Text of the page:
U.S. stocks rose on Monday, helping the Dow post its fifth straight monthly gain, on hopes that possible fallout from Dubai's debt woes will be contained.
Shortly before the market closed, Dubai's largest company said its planned restructuring of some units involved $26 billion in debt, easing some concerns about the size of Dubai's financial problems.
An index of bank stocks <.BKX> rose more than 3 percent as investors bet bank exposure to Dubai's debt problems would be limited.
It appears the market is coming to the conclusion that Dubai is a small, localized event, said Charles Lieberman, chief investment officer of Advisors Capital Management, LLC in Paramus, New Jersey.
Retail shares limited the advance as investors worried that the holiday shopping season might have gotten off to a tepid start. Black Friday data suggested weak sales during retailers' most important sales period and underscored concerns about the economy.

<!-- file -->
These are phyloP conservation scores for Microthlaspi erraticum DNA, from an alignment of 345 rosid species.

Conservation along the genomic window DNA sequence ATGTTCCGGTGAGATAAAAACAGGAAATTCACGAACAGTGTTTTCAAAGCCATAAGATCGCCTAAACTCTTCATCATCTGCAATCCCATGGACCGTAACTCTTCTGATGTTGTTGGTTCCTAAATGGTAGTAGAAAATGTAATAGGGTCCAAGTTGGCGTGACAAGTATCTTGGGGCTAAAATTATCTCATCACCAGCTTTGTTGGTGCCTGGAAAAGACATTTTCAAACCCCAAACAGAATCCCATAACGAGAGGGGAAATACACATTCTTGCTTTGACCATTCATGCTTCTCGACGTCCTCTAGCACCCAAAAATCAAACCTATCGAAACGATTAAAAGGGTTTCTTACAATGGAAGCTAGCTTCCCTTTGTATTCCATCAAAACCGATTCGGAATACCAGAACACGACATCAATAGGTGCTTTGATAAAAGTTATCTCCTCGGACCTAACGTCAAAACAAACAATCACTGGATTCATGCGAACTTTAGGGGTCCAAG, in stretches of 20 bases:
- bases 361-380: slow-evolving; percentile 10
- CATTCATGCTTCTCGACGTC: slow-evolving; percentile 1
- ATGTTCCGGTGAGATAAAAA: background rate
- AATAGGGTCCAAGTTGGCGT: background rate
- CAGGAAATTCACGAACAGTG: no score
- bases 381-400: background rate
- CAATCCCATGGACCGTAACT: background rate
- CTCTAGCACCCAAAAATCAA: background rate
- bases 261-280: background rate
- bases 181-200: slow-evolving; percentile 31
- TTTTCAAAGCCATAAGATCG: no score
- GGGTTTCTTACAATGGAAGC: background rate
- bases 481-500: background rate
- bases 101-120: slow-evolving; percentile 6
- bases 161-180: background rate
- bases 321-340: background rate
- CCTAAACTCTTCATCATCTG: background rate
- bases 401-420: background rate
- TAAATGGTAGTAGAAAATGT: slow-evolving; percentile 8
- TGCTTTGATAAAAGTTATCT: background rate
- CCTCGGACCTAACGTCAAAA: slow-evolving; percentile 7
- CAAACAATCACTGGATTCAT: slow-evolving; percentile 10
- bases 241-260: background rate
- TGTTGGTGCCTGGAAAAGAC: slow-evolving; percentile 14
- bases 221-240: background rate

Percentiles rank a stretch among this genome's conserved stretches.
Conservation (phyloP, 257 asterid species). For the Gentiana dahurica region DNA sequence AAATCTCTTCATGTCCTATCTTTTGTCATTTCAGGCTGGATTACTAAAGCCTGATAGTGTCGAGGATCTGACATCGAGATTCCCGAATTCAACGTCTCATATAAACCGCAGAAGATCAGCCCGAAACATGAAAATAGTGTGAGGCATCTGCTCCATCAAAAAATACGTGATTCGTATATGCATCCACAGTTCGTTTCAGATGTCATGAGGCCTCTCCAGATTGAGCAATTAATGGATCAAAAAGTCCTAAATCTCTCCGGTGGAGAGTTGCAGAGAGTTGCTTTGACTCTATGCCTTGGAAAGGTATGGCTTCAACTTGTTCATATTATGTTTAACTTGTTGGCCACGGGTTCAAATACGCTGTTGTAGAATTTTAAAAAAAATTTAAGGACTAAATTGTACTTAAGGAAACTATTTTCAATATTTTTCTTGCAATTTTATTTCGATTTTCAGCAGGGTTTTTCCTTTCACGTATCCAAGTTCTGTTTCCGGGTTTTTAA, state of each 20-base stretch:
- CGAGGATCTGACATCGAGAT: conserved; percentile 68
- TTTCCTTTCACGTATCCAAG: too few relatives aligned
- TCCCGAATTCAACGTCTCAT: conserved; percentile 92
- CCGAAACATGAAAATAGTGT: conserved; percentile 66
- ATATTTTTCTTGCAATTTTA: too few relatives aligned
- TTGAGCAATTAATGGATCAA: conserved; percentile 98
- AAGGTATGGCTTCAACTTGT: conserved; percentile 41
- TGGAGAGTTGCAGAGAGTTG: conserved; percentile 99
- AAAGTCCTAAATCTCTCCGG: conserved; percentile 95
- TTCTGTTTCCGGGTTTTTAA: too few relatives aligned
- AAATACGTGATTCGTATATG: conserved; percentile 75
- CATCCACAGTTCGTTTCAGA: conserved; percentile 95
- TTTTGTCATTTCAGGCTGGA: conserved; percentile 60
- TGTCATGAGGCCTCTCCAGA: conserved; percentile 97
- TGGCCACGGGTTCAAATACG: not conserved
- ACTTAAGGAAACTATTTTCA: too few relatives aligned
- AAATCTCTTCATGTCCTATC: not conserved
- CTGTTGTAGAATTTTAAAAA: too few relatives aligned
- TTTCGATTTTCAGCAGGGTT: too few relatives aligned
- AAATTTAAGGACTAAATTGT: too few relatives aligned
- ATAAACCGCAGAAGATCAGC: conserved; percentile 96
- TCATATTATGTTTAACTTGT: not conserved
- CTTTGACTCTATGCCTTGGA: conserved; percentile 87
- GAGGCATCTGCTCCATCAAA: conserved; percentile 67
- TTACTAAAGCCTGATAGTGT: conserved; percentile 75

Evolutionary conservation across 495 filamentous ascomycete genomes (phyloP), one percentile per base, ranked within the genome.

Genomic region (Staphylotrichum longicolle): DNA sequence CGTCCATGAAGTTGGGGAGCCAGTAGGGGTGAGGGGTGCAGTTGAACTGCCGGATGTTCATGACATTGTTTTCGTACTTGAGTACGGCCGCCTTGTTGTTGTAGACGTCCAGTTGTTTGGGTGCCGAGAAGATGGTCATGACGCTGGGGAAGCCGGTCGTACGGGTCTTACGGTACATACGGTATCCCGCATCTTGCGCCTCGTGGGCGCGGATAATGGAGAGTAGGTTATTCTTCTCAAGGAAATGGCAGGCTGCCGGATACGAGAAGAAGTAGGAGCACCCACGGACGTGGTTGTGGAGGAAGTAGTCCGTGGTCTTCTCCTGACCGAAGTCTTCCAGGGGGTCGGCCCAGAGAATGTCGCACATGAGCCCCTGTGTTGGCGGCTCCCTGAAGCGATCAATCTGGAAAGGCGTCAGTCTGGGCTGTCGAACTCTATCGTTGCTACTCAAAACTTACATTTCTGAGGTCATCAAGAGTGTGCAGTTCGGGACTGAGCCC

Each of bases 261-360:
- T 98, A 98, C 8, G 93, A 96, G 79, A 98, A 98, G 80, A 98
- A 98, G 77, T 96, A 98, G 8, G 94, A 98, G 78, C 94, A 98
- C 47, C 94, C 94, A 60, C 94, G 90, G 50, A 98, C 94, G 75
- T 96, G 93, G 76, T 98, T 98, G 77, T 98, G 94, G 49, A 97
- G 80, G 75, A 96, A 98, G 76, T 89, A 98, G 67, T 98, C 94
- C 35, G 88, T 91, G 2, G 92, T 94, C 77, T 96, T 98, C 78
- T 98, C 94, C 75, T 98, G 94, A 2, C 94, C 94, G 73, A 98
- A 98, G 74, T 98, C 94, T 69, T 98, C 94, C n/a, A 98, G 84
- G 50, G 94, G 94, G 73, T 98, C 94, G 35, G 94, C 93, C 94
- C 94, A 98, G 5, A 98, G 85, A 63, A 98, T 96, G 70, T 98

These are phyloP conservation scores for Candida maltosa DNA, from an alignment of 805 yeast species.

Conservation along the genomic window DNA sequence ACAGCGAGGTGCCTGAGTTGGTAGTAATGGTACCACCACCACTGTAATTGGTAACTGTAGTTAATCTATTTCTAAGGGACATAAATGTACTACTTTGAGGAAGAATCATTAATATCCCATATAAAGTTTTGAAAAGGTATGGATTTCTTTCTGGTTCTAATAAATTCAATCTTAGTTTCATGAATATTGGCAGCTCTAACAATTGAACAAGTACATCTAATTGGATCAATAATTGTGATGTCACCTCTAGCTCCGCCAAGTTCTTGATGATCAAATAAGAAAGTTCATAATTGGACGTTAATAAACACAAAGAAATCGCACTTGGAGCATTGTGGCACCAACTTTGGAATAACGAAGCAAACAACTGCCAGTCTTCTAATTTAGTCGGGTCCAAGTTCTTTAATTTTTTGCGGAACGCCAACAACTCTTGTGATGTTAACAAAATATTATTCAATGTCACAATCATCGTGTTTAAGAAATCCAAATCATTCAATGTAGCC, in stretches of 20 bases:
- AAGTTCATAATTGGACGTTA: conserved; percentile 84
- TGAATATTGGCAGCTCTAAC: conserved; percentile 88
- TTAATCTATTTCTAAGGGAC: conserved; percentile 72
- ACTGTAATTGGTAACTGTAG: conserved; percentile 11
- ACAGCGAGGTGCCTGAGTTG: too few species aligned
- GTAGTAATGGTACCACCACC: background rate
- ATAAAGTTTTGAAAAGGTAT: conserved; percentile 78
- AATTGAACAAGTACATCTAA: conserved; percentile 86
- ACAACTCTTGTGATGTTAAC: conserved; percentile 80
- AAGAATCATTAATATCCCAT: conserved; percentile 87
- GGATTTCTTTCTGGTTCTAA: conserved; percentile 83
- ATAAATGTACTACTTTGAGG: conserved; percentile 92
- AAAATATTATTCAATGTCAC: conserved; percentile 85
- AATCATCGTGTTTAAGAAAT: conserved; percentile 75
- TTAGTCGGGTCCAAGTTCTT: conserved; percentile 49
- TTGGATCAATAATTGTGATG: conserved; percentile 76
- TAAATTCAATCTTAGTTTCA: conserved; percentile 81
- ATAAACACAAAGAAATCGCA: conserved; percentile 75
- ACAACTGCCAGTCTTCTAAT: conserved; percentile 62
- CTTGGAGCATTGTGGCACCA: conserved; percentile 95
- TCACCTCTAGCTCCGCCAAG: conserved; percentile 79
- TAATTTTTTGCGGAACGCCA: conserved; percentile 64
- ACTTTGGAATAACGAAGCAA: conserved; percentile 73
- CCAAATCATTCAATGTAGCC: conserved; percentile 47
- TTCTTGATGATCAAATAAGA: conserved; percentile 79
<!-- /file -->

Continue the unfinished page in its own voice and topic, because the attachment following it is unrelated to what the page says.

Black Friday, or the Friday after the U.S. Thanksgiving Day holiday, is seen as the start of the U.S. holiday shopping period and buyers typically flood the stores that day searching for bargains.
The Dow Jones industrial average <.DJI> rose 34.92 points, or 0.34 percent, to end at 10,344.84. The Standard & Poor's 500 Index <.SPX> was up 4.14 points, or 0.38 percent, at 1,095.63. The Nasdaq Composite Index <.IXIC> was up 6.16 points, or 0.29 percent, at 2,144.60.
The Dow Jones industrial average posted its fifth-straight month of gains, while both the Dow and the S&P 500 had their largest monthly percentage advances since July.
For the month of November, the blue-chip Dow average rose 6.5 percent, while the S&P 500 gained 5.7 percent and the Nasdaq added 4.9 percent.
Bucking the retail share trend on Monday, online retailers' shares rose after analytics firm comScore said that online spending was the highest it had ever been on Black Friday, with Cyber Monday spending expected to be even stronger.
Major U.S. department stores' stocks took a beating, with Macy's <.M.N> down 3.9 percent at $16.31 and Saks Inc
Earlier on Monday, and following last week's request from Dubai for a standstill agreement on billions of dollars in debt, its government said it will not take responsibility for the debts of the Dubai World conglomerate.
(Additional reporting by Ryan Vlastelica; Editing by Jan Paschal)